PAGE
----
Matraca Berg returns to the world of recorded music May 17th with the roots package "The Dreaming Fields." Fourteen years since the Songwriters Hall of Famer released her "Sunday Morning To Saturday Night," an album cited as one of the Top 10 Albums in any genre by many critics, the introspective songwriter creates a collection of songs examining the tides and seasons of women’s lives, aches and triumphs.
“I knew when I was writing these songs, the ones that I was drawn to… that they deserved to be heard… They where a bit deeper and darker than a lot of what’s happening, so I knew it was up to me,” Berg explains of the decision to return to the public eye. “I’d done some shows with various girlfriends, and when you look at the women – and the men – in the audience, I realized these stories I’m writing are their stories too… So, making sure they get to them became important to me.”
Berg, who scored her first #1 at the age of 18, and has provided pivotal hits for traditional and progressive women ranging from the Dixie Chicks to Patty Loveless, Trisha Yearwood to Gretchen Wilson as well as Linda Ronstadt and Dusty Springfield, has always been marked for her ability to not only evoke emotion in her melodies, but to provide windows into the truths, secrets and moments that people hide away. With "The Dreaming Fields," she not only evokes the seminal records she was raised on, she fearlessly looks towards life and tragic resolution of a battered woman (“If I Had Wings”), the devastating beauty fading into desperation (“Silver and Glass”), the haven that was the family farm sold off (the title track) or the anguished mother whose son has been sent off to war (“South of Heaven”).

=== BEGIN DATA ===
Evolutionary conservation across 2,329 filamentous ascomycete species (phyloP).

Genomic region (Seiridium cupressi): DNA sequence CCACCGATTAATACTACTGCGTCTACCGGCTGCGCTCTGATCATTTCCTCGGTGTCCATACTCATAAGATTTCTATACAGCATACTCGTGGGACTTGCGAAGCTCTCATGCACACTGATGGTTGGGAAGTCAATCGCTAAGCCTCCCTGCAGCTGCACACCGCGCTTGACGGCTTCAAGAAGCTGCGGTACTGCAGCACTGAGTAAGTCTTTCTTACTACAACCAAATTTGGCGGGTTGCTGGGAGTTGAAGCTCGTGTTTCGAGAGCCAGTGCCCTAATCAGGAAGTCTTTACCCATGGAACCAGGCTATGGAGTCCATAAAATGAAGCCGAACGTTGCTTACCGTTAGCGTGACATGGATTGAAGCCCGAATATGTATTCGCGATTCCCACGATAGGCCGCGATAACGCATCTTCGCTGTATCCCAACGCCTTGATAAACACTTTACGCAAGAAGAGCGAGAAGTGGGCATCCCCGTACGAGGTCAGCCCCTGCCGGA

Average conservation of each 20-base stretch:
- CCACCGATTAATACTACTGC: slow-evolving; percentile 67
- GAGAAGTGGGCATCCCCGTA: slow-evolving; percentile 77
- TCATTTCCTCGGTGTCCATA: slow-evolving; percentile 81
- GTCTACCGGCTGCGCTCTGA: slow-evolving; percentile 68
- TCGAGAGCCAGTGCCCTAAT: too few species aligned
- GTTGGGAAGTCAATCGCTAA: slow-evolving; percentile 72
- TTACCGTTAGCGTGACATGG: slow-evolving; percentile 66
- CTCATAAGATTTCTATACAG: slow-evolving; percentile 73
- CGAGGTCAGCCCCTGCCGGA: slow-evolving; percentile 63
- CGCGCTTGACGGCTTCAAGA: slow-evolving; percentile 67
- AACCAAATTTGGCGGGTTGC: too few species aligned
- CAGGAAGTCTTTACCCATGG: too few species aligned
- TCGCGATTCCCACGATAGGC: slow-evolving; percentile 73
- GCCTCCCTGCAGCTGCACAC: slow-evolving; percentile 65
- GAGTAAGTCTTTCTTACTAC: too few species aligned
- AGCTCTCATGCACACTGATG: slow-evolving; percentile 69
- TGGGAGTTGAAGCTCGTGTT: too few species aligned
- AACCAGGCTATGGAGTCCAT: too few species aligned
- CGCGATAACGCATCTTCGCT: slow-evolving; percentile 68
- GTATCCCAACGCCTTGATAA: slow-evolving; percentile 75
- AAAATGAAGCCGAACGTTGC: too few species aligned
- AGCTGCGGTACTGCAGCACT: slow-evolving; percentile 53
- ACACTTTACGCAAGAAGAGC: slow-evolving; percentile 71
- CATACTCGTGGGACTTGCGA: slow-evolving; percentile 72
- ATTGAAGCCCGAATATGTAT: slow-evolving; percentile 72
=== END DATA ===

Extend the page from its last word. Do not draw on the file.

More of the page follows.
“I was raised on Harvest and Blue, Pieces of the Sky,” she says, “ That’s the sound of my childhood. When I started writing these songs, I pulled them out – and it struck me how bare they were and driven by feel. The songs floated on the arrangements, and the vocals were all the emotions the songs had come from. It's so far from what we hear now, but everything I wanted this record to be.”
She also wanted to explore the places within herself that she saw in other women – and shine a light on women many people never notice. In a classic postmodern Southern Gothic tone, The Dreaming Fields is as honest a portrait as the writings of Dorothy Allison or her friend Lee Smith.
“There are very few women I don’t see a part of myself in,” continues the woman raised on the fringe of Nashville’s Lost Storytellers movement, “no matter what they do, their station of life. We as women share things; you tend to know each other, have a recognition on a cellular level which defies words. You don’t even have to talk about it, you just know…and that’s the glue that holds us together.”